Enjoy your Meal Mrs. Miller!


When I was in third grade, we would start off every math class with what was called a “white board challenge.” We would all have little personal dry erase boards, and our teacher, Mrs. Miller, asked a few simple math questions that we would answer on our white boards. Our answers weren’t really graded per say (do third graders even get grades?), but she would make a point of walking around the room to look at who was getting the answers right and who was getting them wrong. Now I was by no means a math genius, not even by third grade standards. I’d consider myself to be in the middle of the pack- not showing off, not falling behind. I always enjoyed the white board challenges regardless, partially because white boards were fun to play with as a third grader (or maybe I just matured late), and partly because it made math… well not fun, but certainly more bearable. Unfortunately, after an incident occurring only a few months into the school year that all changed. 

There’s a few things you need to know about Mrs. Miller. She was your picturesque old, strict, elementary school teacher. She was the kind of teacher that even the other teachers avoided. That’s not to say she was mean or nasty, in fact most of the time she was quite pleasant. She just has no tolerance for shenanigans of any sort and does not hesitate to shut down any and all misbehavior. When that happened, you were always glad to not be on the receiving end. The incident started with a white board challenge like any other. The details are hazy after all this time, but some time as Mrs. Miller was asking her second or third question, pacing around the room viewing boards, taking mental notes of was right and who was wrong, when I realized I made a mistake. No worries though, the beauty of a white board was how easy it is to erase and fix anyway. A quick smudge of the finger and rewrite, and I was cruising  towards a rare 3/3. But on Mrs. Miller’s second lap around, she stopped behind me and glared down.

Before I even could comprehend what was going on, I found myself the victim of a Mrs. Miller tirade. She kept going on and on about academic integrity, and how you never learn by cheating, and how cheaters always get caught, and for some reason mentioning me by name. Then she asked me how I got my answer, to which I replied that I made a mistake and fixed it. As a result, I was now not only a cheater but a liar! “The last time I looked at your board you had the wrong answer and were on a new problem, and now all of a sudden you just happened to fix it? While also working on additional exercises? I also happened to notice both students sitting next to you had the correct answer. Are you telling me you did not see their boards and fix your answer?” After repeatedly denying all of these allegations, and tearful that my hard work and rare success was going to be discredited, the incident ended with a simple, “James, it is one thing to make a mistake, but lying is simply not tolerated in this class room.”  And with that, she took my white board, wiped the answers away, took my marker, and continued with the last question. It was absolutely devastating. Now I wasn’t the type of third grader who would escape to the bathroom and bawl his eyes out for getting yelled at by a teacher, but if I was, that might have happened.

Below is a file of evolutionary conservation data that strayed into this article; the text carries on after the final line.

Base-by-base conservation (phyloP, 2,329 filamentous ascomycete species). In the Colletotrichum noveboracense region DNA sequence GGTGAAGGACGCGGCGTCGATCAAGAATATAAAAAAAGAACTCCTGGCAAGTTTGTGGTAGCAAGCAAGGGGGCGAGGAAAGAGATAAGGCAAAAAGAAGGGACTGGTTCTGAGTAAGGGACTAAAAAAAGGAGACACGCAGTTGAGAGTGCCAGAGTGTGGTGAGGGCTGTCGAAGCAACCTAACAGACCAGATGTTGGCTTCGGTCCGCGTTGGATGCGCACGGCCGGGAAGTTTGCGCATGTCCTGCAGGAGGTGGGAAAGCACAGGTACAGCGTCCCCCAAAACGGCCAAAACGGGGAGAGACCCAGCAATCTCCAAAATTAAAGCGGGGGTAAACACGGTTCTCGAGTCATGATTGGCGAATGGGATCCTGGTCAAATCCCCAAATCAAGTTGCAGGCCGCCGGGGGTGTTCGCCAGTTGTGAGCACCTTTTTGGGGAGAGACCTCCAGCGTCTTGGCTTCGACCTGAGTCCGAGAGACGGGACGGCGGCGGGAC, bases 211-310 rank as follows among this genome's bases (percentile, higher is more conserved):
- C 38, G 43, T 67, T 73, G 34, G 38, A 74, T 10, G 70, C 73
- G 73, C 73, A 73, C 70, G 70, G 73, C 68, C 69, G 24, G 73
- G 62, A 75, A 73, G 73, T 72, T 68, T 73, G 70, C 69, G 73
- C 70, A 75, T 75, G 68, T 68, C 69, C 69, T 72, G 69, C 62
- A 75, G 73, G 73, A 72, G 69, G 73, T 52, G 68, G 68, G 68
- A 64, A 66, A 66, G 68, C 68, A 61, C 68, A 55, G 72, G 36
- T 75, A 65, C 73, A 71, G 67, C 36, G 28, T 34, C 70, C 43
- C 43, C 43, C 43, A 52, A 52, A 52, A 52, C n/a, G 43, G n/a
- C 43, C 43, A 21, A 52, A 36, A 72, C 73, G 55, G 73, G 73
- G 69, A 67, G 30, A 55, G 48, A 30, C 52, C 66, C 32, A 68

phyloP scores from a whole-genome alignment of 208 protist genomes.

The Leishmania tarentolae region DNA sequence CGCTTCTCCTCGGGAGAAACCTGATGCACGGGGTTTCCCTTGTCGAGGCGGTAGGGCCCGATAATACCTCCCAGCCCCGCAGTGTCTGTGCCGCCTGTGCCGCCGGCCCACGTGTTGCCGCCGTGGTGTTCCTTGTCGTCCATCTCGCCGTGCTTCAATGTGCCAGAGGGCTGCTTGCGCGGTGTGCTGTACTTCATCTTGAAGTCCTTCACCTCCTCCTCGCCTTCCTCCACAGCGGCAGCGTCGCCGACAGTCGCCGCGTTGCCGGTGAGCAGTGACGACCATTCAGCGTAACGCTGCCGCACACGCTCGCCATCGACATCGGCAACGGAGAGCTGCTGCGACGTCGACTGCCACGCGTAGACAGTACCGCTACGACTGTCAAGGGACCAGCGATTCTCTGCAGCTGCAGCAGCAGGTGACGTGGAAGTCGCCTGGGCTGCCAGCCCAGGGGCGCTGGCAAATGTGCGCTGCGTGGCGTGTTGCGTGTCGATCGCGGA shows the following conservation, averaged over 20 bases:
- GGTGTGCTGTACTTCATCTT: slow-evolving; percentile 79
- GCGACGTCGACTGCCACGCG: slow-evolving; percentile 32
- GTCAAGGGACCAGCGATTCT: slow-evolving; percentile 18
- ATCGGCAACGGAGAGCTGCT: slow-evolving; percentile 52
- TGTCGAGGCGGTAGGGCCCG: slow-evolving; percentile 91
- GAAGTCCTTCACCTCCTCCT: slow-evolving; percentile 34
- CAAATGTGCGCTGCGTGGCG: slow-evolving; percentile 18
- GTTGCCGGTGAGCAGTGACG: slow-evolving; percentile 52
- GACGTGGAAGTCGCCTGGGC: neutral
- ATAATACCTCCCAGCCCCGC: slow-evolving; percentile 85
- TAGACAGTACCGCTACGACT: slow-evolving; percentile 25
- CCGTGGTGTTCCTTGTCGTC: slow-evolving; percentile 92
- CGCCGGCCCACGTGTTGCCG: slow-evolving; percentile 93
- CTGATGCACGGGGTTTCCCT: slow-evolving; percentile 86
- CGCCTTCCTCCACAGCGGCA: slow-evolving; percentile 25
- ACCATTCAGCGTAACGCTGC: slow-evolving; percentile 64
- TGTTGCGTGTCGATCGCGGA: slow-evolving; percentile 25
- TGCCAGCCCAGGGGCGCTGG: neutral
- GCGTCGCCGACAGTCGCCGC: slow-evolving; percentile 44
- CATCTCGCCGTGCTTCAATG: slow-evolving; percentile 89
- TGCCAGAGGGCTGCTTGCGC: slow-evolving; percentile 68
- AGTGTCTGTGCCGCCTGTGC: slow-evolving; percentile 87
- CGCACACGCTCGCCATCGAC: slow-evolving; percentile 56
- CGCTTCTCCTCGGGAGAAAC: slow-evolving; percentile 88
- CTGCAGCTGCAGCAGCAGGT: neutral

If I could have dinner with anyone in the world, I would track down Mrs. Miller and love the chance to catch up. I would cook a nice meal, nothing too fancy, and invite my old teacher over to talk. I would be incredibly polite, ask her how she got into teaching, if she liked it, what she has been doing since, etc. I have no doubt she’d be confused and most likely never really remember me. At least not until she sees the evil, sly grin on my face. She’d continue to rack her brains, maybe a little worried at my expression now, especially as she noticed my full, untouched plate compared to her almost barren one. Then it would all click. Just as the undercooked meat of my homemade dinner started a ferocious battle with her digestive system, I would savor the look of terrified recognition that had taken over. As she jumped up and raced to her car, furious and cursing, I would laugh and savor the moment. Justice.

Disclaimer: Mrs. Miller is a fictional name

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4 thoughts on “Enjoy your Meal Mrs. Miller!”

  1. I thought this was well written and enjoyable to read. I’ve definitely had a number of misunderstandings with teachers and it can be frustrating, but I have also had a number of amazing teachers. I think it would be very interesting to go back to my preschool or elementary school and speak with some of my old teachers.

    Like

  2. Your piece was interesting to read and it started to bring back memories of my experiences in school. I had a teacher like Mrs. Miller before and at first it is frustrating and annoying, but once I started to understand her style of teaching it allowed me to learn a lot more. Those experiences didn’t just teach me a particular subject, but also life skills.

    Like

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